In Mullins et al. v. City of New York, 09-3435 (August 5, 2011), the Second Circuit held that the plaintiffs’ (4000+ NYPD sergeants) “primary duty” was not “management”, and thus they did not qualify for the “executive” exemption from the FLSA’s overtime pay requirements. See 29 U.S.C. 207(a)(1) (overtime requirement); 29 U.S.C. 213(a)(1) (executive exemption).
The court’s decision centered around the so-called “first responder regulation” – codified at 29 C.F.R. 541.3(b) (full text here) – which, inter alia, provides that the executive exemption does not apply to employees such as plaintiffs “because their primary duty is not management of the enterprise”.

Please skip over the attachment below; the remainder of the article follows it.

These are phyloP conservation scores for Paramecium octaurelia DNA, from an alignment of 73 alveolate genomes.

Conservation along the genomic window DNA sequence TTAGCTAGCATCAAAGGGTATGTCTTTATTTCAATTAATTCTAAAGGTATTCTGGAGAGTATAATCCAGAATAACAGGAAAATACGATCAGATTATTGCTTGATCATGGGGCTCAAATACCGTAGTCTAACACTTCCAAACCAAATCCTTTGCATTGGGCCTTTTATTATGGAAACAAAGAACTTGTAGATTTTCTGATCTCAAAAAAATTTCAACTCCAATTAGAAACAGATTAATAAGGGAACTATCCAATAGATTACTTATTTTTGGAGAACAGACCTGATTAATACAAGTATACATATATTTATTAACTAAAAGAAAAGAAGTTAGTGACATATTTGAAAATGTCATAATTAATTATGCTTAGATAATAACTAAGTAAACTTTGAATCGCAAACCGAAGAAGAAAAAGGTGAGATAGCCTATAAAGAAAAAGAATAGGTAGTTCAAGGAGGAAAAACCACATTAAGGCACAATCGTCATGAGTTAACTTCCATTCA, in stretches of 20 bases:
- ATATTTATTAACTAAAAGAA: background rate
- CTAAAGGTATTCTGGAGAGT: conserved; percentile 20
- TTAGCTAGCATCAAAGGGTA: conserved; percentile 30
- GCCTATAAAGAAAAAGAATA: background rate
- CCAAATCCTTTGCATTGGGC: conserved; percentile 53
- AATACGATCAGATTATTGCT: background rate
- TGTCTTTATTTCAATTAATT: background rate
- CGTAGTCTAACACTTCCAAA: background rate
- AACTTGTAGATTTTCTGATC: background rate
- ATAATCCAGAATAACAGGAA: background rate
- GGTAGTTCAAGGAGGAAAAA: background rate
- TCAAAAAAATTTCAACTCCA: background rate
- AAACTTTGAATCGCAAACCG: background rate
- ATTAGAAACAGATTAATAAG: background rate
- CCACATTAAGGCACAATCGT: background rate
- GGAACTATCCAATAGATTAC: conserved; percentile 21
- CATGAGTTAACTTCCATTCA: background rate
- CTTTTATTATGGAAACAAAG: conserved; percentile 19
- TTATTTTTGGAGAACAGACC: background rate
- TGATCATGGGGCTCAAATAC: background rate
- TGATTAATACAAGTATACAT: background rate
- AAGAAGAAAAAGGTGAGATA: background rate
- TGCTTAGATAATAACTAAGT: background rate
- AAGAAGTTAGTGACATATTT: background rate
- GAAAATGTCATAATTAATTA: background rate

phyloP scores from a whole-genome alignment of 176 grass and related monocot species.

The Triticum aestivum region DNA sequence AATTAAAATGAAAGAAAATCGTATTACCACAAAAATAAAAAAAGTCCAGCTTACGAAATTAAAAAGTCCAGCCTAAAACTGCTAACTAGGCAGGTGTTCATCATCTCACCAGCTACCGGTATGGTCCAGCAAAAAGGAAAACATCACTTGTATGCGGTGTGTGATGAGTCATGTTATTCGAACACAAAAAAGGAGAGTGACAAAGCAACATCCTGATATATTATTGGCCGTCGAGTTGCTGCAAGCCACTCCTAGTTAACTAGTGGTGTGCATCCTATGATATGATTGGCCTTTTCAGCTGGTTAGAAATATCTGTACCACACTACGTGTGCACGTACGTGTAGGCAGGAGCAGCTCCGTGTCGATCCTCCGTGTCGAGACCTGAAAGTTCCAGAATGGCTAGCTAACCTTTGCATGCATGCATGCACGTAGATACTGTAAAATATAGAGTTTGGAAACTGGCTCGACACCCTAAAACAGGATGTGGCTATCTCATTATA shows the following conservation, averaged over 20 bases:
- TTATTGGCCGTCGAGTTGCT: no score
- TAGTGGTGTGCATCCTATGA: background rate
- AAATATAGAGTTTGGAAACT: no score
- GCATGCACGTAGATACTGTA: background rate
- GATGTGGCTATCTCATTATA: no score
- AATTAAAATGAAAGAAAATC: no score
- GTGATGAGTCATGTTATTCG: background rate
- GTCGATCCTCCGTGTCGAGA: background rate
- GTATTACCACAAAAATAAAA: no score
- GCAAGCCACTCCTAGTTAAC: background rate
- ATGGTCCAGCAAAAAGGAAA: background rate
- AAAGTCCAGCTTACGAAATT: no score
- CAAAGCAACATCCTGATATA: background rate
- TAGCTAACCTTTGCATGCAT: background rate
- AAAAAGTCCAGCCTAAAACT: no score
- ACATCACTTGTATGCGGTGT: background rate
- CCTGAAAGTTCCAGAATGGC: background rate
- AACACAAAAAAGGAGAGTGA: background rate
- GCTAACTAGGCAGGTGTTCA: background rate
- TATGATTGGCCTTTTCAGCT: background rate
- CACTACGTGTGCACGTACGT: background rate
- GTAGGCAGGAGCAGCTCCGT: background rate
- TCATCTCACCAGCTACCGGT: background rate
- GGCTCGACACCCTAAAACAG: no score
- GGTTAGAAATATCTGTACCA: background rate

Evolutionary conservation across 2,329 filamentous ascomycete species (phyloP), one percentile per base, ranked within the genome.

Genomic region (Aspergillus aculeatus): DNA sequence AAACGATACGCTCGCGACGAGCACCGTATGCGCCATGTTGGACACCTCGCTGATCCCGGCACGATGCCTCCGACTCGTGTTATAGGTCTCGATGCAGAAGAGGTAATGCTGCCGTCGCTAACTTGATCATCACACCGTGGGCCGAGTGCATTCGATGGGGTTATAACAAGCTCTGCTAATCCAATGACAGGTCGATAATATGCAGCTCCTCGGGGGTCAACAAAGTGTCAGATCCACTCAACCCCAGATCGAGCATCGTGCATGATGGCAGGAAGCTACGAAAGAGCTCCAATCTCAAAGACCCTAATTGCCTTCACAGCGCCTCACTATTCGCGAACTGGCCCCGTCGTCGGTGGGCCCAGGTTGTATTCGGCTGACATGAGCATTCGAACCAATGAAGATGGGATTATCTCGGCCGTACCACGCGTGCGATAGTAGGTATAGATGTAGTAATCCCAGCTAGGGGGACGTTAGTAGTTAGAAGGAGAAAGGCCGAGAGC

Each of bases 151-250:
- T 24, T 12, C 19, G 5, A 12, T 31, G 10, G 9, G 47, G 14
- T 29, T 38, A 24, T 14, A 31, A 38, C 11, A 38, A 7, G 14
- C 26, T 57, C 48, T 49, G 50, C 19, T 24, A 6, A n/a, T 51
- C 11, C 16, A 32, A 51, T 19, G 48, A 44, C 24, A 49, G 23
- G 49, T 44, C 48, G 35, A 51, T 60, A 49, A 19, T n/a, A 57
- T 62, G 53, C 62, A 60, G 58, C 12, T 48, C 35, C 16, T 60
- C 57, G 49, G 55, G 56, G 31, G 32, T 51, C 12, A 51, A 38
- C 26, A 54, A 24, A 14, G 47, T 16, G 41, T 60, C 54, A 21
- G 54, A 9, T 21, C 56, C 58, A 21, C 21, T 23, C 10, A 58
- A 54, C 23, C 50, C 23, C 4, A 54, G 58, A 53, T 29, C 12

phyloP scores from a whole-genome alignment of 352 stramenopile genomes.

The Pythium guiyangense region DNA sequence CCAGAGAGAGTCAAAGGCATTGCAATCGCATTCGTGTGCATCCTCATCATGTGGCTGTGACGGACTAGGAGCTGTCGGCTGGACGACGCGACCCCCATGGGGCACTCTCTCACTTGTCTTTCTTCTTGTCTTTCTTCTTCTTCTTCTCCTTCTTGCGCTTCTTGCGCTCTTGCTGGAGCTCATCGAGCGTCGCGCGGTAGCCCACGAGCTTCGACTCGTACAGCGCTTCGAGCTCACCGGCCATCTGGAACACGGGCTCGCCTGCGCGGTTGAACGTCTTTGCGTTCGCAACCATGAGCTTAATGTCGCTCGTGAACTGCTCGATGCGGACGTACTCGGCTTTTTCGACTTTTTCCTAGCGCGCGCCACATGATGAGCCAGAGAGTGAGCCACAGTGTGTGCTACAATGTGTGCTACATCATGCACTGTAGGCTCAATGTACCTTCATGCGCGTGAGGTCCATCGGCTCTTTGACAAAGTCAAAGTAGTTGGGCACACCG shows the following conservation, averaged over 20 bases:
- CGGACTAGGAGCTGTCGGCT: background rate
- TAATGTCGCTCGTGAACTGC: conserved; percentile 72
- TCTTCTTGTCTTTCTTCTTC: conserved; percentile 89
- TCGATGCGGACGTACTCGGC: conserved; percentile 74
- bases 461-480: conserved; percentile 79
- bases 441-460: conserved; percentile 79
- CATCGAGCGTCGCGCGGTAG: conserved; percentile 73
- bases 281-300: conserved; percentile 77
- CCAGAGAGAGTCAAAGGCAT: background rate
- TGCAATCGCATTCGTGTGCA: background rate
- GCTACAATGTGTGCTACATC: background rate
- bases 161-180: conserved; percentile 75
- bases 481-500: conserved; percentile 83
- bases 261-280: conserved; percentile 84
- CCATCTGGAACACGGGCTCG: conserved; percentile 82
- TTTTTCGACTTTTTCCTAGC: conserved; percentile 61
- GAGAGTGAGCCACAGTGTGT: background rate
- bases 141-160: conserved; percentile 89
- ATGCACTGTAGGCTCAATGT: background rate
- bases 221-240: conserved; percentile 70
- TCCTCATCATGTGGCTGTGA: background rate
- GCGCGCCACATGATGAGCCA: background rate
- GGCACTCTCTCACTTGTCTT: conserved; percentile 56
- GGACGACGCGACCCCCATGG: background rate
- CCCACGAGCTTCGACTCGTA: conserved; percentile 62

The court initially concluded that the meaning of the first responder regulation (when “juxtaposed with the text of the … executive exemption and … with the definition of ‘management’ under” the regulations) was ambiguous, justifying its consideration of the Secretary of Labor’s interpretation of that regulation.
Such an interpretation is “entitled to controlling deference … unless it is plainly erroneous or inconsistent with the regulations or there is any other reason to suspect that the interpretation does not reflect the agency’s fair and considered judgment on the matter in question.” Such “controlling deference” was warranted here.
The court agreed with the Secretary of Labor’s interpretation of the first responder regulation, namely, “that police officers’ field law enforcement work is not exempt management work” and that “field law enforcement work does not become management simply because the police officer directs the work of other employees while performing such work.”